May 14, 2013

Can the Peppers Peter Piper Picks Prevent Parkinson’s?


Perhaps.

Eating foods with small amounts of nicotine – like peppers and tomatoes – MAY reduce the risk of developing Parkinson’s disease, according to a study released May 9 in the Annals of Neurology journal.

Dr. Susan Searles Nielsen -- with colleagues from the University of Washington / Seattle -- recruited 490 patients newly diagnosed with PD. For controls, they enlisted another 644 unrelated people with no neurological issues.

All study subjects answered questions about their dietary histories and tobacco use. For this investigation, tobacco use was defined as having ever smoked more than 100 cigarettes, or regular use of cigars, pipes, or smokeless tobacco.

The Solanaceae Family of Flowering Plants
Results showed reduced risk of Parkinson’s disease among people with increased consumption of foods from the flowering plant family Solanaceae, which includes peppers (red, green, yellow), tomatoes, and potatoes. Those edible plants contain small amounts of nicotine . . . not surprising since tobacco is also a Solanaceae family member.

Earlier PD studies implicated nicotine by showing a link between smoking (and other tobacco use) and reduced Parkinson’s risk. As is often the case, cause and effect couldn’t be clearly proven, even though association was apparent.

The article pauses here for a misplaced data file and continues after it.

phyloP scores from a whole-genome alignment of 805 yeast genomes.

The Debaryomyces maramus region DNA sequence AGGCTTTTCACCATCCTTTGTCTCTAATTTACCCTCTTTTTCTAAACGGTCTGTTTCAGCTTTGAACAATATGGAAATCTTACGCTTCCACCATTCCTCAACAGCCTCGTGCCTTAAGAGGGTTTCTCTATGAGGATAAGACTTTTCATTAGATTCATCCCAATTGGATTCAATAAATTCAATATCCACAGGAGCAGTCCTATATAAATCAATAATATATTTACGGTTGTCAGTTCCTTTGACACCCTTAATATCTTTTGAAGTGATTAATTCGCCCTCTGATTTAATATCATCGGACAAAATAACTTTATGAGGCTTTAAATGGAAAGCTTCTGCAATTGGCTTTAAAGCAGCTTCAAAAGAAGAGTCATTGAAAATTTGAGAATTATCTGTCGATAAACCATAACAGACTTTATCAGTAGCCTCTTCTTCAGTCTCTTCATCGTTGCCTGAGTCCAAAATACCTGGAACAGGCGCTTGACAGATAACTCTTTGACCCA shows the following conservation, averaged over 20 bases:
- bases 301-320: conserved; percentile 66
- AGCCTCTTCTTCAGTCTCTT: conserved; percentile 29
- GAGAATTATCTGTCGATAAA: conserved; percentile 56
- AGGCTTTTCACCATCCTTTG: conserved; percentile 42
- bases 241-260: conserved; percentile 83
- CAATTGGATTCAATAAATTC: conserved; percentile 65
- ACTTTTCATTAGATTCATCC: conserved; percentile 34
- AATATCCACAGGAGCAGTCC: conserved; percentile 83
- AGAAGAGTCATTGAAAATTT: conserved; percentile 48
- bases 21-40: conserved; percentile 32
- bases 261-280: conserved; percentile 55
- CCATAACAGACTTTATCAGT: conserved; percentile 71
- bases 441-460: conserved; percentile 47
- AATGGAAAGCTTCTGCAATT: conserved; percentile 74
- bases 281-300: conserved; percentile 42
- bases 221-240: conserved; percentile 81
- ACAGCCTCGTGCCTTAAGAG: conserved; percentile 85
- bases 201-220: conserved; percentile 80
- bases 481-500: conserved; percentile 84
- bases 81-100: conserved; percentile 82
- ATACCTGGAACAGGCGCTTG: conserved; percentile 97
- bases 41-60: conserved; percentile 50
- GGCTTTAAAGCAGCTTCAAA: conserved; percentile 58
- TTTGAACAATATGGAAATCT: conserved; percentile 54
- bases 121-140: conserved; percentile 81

In this latest study, several connections stood out:
  • Among all foods involved, the greatest reduction in PD risk was associated with peppers. 
  • Those study participants who had never smoked showed “statistically significant” PD risk reduction. 
Said research leader Sarles Nielsen:
Our study is the first to investigate dietary nicotine and risk of developing Parkinson's disease. Similar to the many studies that indicate tobacco use might reduce risk of Parkinson's, our findings also suggest a protective effect from nicotine, or perhaps a similar but less toxic chemical, in peppers and tobacco. 
A Nicotine Patch for PD?
Dr. Andrew Feigin, who studies PD at the Feinstein Institute for Medical Research in Manhasset, NY, made these comments:
The observation that cigarette smokers have a reduced risk for Parkinson's disease has long been known, and has raised the idea that nicotine may reduce the risk for [the illness]. A nicotine skin patch is currently being tested in patients with early Parkinson's disease.
Dr. Kelly Changizi, co-director of the Center for Neuromodulation at the Mount Sinai Parkinson and Movement Disorders Center in New York City, said of the new study:
It provides further evidence of how diet can influence our susceptibility to neurological disease -- specifically Parkinson's disease. Patients often ask what role nutrition plays in their disease, so it's very interesting that nicotine in vegetables such as peppers may be neuroprotective.
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Lots of media outlets picked up this story of Parkinson’s and peppers. Here are the reports from just a few:

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